Louisville’s basketball team is talented with several players likely to toil in the NBA, and if that isn’t enough has on its bench one of the best coaches in Rick Pitino, but what separated the Cardinals from the pack is their heart.
Several times this season Louisville (35-5) faced double-digit deficits, but responded with victories like in the recently-held NCAA men’s title game against Michigan at the Georgia Dome with a record crowd of 74,326 watching.
When the Cardinals fell behind by 12 points in the opening half, they found a way to get back into the fray and would prevail, 82-76.
“These are the 13 toughest guys I’ve ever coached,’’ said Pitino, the only college head man to lead two programs to the championship, and who earlier in the day was elected to the Naismith Memorial Basketball Hall of Fame. “Michigan is a great team. We had to come back and beat them.”
Michigan sophomore point guard Trey Burke (game-high 24 points) scored the Wolverines’ first seven points in less than five minutes, but soon picked up his second foul which sent him to the bench.
In came seldom-used freshman Spike Albrecht, who hit four three-pointers including one with 11:41 left that gave Michigan a 20-15 lead.
By the time the Wolverines built a 26-19 advantage and 7:45 left, Albrecht, who entered averaging less than two points, had 12, and when Albrecht (17 points) canned another trey with 5:45 showing, Michigan was ahead 31-21. Albrecht’s hoop with 3:51 on the clock made it a 12-point lead.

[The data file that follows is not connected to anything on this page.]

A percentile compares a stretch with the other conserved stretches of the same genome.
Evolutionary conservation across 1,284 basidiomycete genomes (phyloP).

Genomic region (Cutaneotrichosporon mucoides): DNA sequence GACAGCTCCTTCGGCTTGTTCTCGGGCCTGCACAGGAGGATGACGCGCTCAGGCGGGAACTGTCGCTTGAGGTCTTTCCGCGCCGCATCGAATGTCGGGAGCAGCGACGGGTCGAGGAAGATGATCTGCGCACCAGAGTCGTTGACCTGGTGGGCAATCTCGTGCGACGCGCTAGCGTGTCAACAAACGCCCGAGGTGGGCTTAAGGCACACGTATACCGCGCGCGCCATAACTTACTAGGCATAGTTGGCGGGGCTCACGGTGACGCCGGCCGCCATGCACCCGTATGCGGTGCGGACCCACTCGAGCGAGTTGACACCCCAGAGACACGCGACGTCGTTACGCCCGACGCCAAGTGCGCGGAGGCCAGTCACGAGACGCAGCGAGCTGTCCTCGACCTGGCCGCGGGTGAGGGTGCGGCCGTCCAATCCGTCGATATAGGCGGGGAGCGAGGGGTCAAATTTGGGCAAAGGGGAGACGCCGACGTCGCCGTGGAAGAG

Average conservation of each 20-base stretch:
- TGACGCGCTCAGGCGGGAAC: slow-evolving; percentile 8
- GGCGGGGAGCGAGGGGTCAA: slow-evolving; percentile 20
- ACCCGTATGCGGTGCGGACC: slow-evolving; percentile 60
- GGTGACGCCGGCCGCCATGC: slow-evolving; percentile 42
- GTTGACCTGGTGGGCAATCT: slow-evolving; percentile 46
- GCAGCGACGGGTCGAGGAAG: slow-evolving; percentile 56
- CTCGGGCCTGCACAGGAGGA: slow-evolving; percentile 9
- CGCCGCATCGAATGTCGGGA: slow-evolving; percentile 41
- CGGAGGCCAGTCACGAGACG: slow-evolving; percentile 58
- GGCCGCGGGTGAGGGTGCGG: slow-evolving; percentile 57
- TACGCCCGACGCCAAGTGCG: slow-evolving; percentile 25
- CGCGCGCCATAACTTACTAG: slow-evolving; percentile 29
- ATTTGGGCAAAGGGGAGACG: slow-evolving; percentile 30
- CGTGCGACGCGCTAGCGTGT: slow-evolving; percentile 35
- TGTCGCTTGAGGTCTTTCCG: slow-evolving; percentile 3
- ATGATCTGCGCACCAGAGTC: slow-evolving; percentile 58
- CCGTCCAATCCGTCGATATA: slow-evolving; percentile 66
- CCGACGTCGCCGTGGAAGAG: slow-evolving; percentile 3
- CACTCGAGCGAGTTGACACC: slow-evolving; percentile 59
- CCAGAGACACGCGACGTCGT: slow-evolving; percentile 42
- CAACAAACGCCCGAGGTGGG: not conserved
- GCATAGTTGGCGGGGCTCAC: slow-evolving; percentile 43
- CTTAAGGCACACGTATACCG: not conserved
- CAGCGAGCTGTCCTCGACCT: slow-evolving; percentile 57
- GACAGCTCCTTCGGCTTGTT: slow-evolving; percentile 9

Now it was Louisville junior small forward Luke Hancock’s turn to nail three-pointers, and when he did with 1:37 left the Cardinals closed within, 36-32.
When Hancock, named the Most Outstanding Player after scoring a team-best 22 points, hit a three it narrowed the gap to 36-35, and Michigan led 38-37 at the half.
Louisville seemed even more determined after sophomore shooting guard Kevin Ware sustained a broken leg in the Midwest Regional Final, and he proved an inspiration.
“These guys are like my family,’’ said Ware, who grew up in Atlanta. “It’s like we all came out of the womb together.”
Louisville junior shooting guard Russ Smith, who had four points at the half and finished with nine, usually carried the offensive load, but not on this night. It would be senior point guard Peyton Siva and sophomore small forward Chane Behanan.
Siva had four points at the half, but erupted for 14 points in the second half, while Behanan had 15 points with a game-high 12 rebounds.
Michigan (52.1 percent from the floor) led 46-43 with 15:57 left, but the Cardinals, the overall No. 1 seed in the tourney, went on an 11-6 spurt for a 54-52 lead as 11:42 remained.
Burke scored and hit a free throw with 7:57 left as Louisville’s lead was cut to 63-61, but the Cardinals (45.9 percent) pulled in front 71-65 and 4:34 left.
Michigan junior small forward Tim Hardaway Jr. (12 points) made one of two foul shots and 3:52 on the clock that sliced Louisville’s lead to 73-66, and Hardaway’s layup got the Wolverines (31-8) within 80-76 and 14.1 seconds left.
Rick Assad has been a sportswriter for more than two decades. He has a political science degree from UCLA, a journalism degree from CSUN, is a staff writer for diamondboxing.com, and is a columnist for socalboxing.wordpress.com. You may e-mail him at firstname.lastname@example.org.